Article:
Emotional impact to news of infertility

How people respond to infertility varies. It’s common to experience a range of emotions, and at times it may feel like you’re on an emotional roller-coaster.

Common reactions include shock at the diagnosis and impact on fertility, grief and loss of future plans, anger or depression from disruption of life plans, uncertainty about the future, loss of control over life direction, and worry about the potential effects of early menopause (such as reduced bone density).

These feelings may be intensified by the physical and emotional process of infertility treatment, and by not knowing if it will work. People who didn’t get a chance to think about their fertility until treatment was over say the emotions can be especially strong.

    — Thuy

While these feelings are a natural reaction to loss of fertility, see the next two pages for ways to manage these feelings before they overwhelm you. It may also help to consider other ways of becoming a parent, or you may decide to be child-free.

For more on the impact on partner relationships and sexuality, see Relationships and sexuality.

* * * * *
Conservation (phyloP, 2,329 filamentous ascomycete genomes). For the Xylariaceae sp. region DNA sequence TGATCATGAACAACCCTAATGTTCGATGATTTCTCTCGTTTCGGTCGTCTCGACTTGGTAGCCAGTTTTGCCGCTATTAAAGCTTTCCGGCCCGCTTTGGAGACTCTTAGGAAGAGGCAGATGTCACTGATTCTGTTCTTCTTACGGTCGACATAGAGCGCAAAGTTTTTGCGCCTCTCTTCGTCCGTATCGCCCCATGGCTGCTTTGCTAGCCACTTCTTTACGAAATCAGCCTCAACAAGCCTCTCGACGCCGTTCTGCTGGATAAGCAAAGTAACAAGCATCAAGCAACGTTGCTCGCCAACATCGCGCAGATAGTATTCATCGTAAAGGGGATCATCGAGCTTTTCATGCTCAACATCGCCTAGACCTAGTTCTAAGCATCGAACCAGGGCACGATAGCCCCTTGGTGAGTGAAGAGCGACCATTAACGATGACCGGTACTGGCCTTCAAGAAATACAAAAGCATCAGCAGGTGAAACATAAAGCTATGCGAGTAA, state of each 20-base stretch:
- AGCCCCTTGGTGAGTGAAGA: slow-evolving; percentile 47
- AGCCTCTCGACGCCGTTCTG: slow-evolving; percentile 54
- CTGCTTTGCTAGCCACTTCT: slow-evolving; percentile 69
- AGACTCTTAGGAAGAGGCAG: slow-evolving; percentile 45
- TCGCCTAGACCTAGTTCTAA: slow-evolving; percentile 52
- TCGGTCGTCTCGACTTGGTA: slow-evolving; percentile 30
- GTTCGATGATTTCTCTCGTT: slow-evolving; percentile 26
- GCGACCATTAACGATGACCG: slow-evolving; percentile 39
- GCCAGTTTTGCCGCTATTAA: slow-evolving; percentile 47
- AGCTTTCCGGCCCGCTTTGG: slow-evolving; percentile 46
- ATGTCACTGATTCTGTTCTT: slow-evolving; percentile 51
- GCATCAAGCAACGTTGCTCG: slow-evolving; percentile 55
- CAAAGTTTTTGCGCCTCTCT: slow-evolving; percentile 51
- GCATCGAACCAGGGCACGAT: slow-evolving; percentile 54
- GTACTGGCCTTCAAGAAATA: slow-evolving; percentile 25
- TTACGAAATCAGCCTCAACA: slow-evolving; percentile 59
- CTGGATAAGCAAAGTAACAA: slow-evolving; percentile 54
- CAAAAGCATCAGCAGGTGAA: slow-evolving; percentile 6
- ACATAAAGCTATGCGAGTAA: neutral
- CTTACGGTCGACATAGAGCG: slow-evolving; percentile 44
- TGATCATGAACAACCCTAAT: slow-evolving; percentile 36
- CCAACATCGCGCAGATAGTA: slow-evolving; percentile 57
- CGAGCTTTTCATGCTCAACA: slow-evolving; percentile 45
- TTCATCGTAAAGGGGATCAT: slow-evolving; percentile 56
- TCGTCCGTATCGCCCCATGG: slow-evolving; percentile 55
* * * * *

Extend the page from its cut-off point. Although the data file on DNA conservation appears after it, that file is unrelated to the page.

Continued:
Learn more about:


Listen to our podcasts on Sex and Cancer and Coping with a Cancer Diagnosis


Coping strategies

Learning that cancer treatment has affected your ability to have children can be challenging. There is no right or wrong way of coping, but it’s useful to consider different strategies to help you feel a greater sense of control and confidence. The strategies described here may help you cope.

  • Find support from family and friends — Family and friends may not know how to communicate with you in a way that makes you feel supported.  They may make unhelpful comments such as, “Be positive” or “At least you’re alive”. These comments may make you feel like no-one understands what you’ve been through. You may need to remind people that you aren’t asking for advice or solutions, and that you simply want someone to listen as you express your feelings.
  • Gather information — The impact of cancer on your fertility may change your future plans or make them unpredictable. Knowing your options for building a family may help you deal with feelings of uncertainty. Reading this booklet and talking to health professionals will help you learn more about your options.
  • Explore peer support — Talking to people who have been in a similar situation to you may make you feel less isolated and provide you with practical strategies to help you cope. You can access peer support by joining a cancer- or fertility-related support group, or asking your health care team if you can be put in touch with a person who has been in a similar situation.